The contribution of respiratory viruses to childhood pneumonia in tropical low- and middle-income countries is poorly understood. We used population-based respiratory illness surveillance in children 5 years of age or younger in Dhaka, Bangladesh, to characterize these illnesses.
We conducted weekly home visits to children who were referred to clinic for fever or respiratory symptoms. Standardized clinical data were collected. Nasopharyngeal washes were collected for one fifth of children diagnosed with a febrile or respiratory syndrome, with virus isolation testing for influenza and reverse transcription polymerase chain reaction testing for other viruses. Pneumonia was defined as age-specific tachypnea and crepitations on chest auscultation by study physicians.
From April 2004 to February 2008, 17,584 children were followed for 17,644 child-years; 6335 children had 12,499 clinic visits with eligible illnesses, including 6345 pneumonia episodes (incidence of 36 episodes/100 child-years). Annual incidence of pneumonia/100 child-years ranged from 88.3 for children 0–6 months of age to 13.1 for those 36–60 months of age. Of 1248 pneumonia visits with laboratory testing, 803 (64%) had detection of viral pathogens, including 274 respiratory syncytial virus (22% of pneumonia visits with laboratory testing; incidence 7.9/100 child-years), 244 adenovirus (19%; 7.0/100 child-years), 198 human metapneumovirus (16%; 5.7/100 child-years), 174 parainfluenza (14.0%; 5.0/100 child-years), and 81 influenza (6.5%; 2.3/100 child years).
Viral pathogens contribute to a majority of childhood pneumonia episodes in Bangladesh, a setting with high pneumonia rates, especially in children 2 years of age or younger. Developing effective prevention strategies targeting these children is a high priority. Given less sensitive laboratory method used for influenza detection, influenza rates may be underestimated.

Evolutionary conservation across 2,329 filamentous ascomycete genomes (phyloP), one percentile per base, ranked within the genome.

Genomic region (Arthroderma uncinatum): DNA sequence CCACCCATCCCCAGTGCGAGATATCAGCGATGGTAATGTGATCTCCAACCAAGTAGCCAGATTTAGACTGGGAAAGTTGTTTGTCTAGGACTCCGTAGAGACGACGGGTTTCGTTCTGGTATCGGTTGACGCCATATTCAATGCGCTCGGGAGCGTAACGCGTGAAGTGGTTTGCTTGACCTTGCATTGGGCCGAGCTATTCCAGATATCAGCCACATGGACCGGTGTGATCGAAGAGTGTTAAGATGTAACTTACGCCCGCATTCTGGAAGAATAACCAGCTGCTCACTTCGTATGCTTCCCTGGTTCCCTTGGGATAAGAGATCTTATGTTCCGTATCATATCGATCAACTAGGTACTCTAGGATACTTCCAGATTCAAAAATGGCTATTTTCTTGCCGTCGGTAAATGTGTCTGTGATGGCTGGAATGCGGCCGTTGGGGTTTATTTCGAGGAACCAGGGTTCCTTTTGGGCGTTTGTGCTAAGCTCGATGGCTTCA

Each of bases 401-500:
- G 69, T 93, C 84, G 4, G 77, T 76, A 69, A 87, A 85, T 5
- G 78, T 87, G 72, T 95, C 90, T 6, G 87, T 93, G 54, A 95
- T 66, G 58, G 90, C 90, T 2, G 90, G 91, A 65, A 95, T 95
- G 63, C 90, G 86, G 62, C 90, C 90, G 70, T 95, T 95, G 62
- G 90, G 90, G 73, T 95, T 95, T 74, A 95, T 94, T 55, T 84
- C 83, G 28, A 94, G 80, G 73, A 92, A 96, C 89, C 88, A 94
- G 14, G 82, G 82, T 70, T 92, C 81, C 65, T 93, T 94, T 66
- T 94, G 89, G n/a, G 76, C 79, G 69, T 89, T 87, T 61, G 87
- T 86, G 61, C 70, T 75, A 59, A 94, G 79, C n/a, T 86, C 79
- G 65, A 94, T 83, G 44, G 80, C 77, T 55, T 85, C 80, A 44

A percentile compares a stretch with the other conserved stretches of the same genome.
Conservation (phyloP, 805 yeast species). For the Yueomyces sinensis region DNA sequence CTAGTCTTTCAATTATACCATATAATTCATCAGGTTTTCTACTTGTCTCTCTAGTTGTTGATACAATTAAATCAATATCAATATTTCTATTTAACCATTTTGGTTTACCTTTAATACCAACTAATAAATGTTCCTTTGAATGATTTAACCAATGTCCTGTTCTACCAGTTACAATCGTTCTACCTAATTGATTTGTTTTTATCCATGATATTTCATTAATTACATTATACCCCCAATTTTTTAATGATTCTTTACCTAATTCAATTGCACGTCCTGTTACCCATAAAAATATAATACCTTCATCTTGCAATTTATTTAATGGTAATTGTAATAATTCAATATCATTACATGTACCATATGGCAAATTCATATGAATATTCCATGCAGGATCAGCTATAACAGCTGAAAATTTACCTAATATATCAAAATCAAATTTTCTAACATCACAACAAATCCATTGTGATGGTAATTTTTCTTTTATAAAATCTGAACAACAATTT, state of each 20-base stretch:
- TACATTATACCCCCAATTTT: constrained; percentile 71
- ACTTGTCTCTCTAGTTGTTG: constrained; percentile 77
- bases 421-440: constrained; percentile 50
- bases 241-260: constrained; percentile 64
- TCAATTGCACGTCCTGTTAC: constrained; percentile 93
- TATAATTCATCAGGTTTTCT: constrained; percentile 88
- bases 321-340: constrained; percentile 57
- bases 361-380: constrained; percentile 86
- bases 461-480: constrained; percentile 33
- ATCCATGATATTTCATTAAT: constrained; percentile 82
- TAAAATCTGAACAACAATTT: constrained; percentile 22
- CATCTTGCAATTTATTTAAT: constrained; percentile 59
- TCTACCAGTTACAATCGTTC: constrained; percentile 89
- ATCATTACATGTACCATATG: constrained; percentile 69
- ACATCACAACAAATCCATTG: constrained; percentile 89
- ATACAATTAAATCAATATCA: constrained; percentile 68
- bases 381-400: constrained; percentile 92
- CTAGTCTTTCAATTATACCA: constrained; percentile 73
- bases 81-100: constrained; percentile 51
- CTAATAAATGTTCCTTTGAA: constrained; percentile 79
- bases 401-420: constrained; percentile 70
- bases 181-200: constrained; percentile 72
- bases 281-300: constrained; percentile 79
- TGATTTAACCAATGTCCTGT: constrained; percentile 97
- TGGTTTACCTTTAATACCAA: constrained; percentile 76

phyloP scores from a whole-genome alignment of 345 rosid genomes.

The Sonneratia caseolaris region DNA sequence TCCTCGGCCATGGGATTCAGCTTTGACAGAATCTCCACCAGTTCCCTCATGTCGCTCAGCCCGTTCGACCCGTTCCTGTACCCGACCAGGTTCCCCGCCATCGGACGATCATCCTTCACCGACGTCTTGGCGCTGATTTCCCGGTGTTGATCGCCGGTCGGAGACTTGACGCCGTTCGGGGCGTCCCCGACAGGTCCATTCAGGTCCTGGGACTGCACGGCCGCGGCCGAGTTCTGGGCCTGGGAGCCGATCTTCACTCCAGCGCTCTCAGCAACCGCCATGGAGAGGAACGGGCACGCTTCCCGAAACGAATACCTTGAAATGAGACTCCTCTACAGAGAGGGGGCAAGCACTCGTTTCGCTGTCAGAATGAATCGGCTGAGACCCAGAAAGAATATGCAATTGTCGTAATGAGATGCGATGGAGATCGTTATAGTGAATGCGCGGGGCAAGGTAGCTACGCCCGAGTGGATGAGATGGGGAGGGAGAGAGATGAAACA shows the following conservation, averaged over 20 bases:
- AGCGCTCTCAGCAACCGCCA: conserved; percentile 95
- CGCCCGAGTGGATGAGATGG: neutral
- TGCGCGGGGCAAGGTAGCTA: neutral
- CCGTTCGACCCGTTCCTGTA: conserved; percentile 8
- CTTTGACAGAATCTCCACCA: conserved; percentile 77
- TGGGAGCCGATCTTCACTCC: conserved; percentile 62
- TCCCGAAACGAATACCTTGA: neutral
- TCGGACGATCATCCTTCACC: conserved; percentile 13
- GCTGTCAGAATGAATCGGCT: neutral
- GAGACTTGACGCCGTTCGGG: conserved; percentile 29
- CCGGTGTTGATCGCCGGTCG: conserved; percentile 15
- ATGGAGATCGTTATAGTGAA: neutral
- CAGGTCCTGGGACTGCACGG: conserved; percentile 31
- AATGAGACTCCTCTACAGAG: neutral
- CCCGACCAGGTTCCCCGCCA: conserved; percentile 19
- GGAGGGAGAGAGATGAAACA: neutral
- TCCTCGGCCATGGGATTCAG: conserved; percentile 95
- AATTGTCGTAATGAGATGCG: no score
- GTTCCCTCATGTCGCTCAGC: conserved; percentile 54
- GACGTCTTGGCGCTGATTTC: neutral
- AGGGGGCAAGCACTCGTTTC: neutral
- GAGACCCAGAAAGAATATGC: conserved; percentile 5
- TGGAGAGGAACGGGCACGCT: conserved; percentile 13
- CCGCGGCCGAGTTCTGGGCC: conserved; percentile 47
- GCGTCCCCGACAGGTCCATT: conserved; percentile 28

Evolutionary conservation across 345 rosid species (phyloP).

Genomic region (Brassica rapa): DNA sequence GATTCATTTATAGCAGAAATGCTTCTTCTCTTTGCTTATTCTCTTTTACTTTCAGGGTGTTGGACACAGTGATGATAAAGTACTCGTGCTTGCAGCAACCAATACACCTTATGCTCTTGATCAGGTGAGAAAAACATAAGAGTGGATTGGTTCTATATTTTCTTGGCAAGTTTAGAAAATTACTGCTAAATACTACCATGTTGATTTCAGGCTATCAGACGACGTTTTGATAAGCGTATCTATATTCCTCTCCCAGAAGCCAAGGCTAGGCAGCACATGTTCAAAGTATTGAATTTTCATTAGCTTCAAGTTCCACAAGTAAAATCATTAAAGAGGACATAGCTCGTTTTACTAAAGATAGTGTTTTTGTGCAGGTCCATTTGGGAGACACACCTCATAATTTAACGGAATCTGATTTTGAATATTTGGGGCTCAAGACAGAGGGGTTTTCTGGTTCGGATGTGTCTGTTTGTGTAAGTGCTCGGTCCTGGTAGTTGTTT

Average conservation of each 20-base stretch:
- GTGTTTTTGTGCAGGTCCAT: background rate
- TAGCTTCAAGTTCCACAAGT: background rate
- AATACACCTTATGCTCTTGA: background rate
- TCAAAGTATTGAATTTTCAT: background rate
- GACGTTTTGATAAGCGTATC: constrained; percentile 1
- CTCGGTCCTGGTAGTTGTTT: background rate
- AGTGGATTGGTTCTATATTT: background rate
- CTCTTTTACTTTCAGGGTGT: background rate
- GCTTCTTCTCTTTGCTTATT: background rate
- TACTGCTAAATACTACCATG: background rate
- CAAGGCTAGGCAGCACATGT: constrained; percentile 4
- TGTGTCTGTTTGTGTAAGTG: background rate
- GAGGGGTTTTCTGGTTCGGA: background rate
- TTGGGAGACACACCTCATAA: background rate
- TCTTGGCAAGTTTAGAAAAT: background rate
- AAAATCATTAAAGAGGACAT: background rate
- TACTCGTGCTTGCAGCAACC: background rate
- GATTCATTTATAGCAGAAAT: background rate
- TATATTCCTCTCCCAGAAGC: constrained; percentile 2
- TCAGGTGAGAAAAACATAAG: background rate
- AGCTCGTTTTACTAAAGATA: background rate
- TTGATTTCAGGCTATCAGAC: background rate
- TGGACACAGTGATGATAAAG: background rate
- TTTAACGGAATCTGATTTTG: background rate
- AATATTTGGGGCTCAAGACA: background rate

From the *Influenza Division, Centers for Disease Control and Prevention, Atlanta, Georgia
†International Center for Diarrheal Diseases Research, Bangladesh (ICDDR,B), Dhaka, Bangladesh
‡Department of International Health, Johns Hopkins Bloomberg School of Public Health, Baltimore, Maryland.
Accepted for publication May 25, 2018.
Supported by the US Centers for Disease Control and Prevention National Center for Immunization and Respiratory Diseases Cooperative Agreement with the International Centre for Diarrheal Disease Research, Bangladesh (ICDDRB) and by grants from the US Department of Health and Human Services, the PneumoADIP Project at the Johns Hopkins Bloomberg School of Public Health, the Thrasher Research Fund, and the Bill and Melinda Gates Foundation and core donors to ICDDR,B.
The authors have no conflicts of interest to disclose.
The findings and conclusions in this report are those of the authors and do not necessarily represent the official position of the U.S. Centers for Disease Control and Prevention.
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Address for correspondence: Fiona P. Havers, MD, MHS, Influenza Division, Centers for Disease Control and Prevention, 1600 Clifton Road NE, Mailstop A-32, Atlanta, GA 30333. E-mail: firstname.lastname@example.org.